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UNITED MAINTENANCE INC v. WILSON

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Court of Appeals of Georgia.

UNITED MAINTENANCE, INC. v. WILSON.

No. A03A2460.

Decided: February 18, 2004

Stokes, Lazarus & Carmichael, Shawn M. Winterich, Atlanta, for appellant. Martin E. Valbuena, Dallas, for appellee.

United Maintenance, Inc. obtained a judgment against a debtor and garnished Charles M. Wilson, Jr. (the debtor's principal) to satisfy the judgment.   Wilson answered, denying he held any assets of or owed any money to the debtor, and United traversed the answer.   An evidentiary hearing was held on the traverse, resulting in a final judgment in United's favor on January 29, 2003.   Claiming the judgment was a default judgment, Wilson moved the court under OCGA § 18-4-91 to reduce the judgment to $50, asserting once again his position that he owed no money to nor held any assets of the debtor.   Without a hearing, the court on May 5, 2003, granted Wilson's motion and reduced the judgment to $50.   United applied for and received permission to appeal, arguing that OCGA § 18-4-91 applies only to default judgments, not to final judgments on the merits entered after an evidentiary hearing.   We agree and reverse.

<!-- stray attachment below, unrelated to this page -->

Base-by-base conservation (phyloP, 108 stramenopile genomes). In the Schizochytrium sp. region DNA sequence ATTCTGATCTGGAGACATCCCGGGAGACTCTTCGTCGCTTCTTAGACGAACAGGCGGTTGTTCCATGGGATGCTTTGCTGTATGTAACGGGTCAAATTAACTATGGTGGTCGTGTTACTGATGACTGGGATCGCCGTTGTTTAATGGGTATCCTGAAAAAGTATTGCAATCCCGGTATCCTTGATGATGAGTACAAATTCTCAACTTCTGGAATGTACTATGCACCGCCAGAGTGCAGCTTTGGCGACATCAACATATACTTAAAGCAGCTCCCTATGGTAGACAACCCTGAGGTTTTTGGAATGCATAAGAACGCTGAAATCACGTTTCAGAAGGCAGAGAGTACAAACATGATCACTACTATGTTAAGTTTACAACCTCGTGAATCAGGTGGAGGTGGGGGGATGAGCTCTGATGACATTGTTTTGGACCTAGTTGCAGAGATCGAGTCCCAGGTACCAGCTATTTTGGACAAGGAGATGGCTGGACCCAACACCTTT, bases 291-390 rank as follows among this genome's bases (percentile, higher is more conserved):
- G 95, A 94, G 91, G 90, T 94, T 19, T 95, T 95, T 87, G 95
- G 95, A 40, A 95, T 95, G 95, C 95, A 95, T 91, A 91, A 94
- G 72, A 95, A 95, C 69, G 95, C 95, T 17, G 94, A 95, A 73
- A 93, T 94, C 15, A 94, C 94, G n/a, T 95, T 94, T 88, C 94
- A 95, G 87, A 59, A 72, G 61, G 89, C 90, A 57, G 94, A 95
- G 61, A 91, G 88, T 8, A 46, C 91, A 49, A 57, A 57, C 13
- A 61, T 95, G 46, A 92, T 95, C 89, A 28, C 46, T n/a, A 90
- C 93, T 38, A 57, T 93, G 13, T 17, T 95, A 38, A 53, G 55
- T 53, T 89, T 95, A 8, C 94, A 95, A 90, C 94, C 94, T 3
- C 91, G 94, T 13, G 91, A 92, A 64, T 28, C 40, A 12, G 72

By its terms, OCGA § 18-4-91 applies only to afford relief from default judgments entered pursuant to OCGA § 18-4-90.   Basically, the idea is that a garnishee, who fails to answer the garnishment summons and who has a default judgment entered against him, may apply to the court within 60 days to have the judgment reduced to the greater of $50 or $50 plus 100 percent of the amount owed by the garnishee to the debtor.  OCGA § 18-4-91.

Here, however, the garnishee Wilson was not in default but had timely answered the summons of garnishment, denying he held any assets of or owed any money to the debtor.   The court conducted a trial on United's traverse of that answer and found that Wilson's answer was untrue.   Accordingly, the court entered final judgment on the merits-not default judgment-in United's favor.   Even if Wilson had been in default, United never sought default judgment but pursued a trial on the merits, thereby waiving default as a possible basis for the judgment.   Cf.  Hamm v. Willis, 201 Ga.App. 723, 725-726(3)(b), 411 S.E.2d 771 (1991) (right to default judgment is waived if plaintiff goes to trial without seeking default).

Accordingly, we hereby reverse the May 5, 2003 order modifying the January 29, 2003 final judgment.   This reversal reinstates the January 29, 2003 final judgment and moots United's second enumeration of error regarding the lack of a hearing.

Judgment reversed.

MILLER, Judge.

SMITH, C.J., and RUFFIN, P.J., concur.

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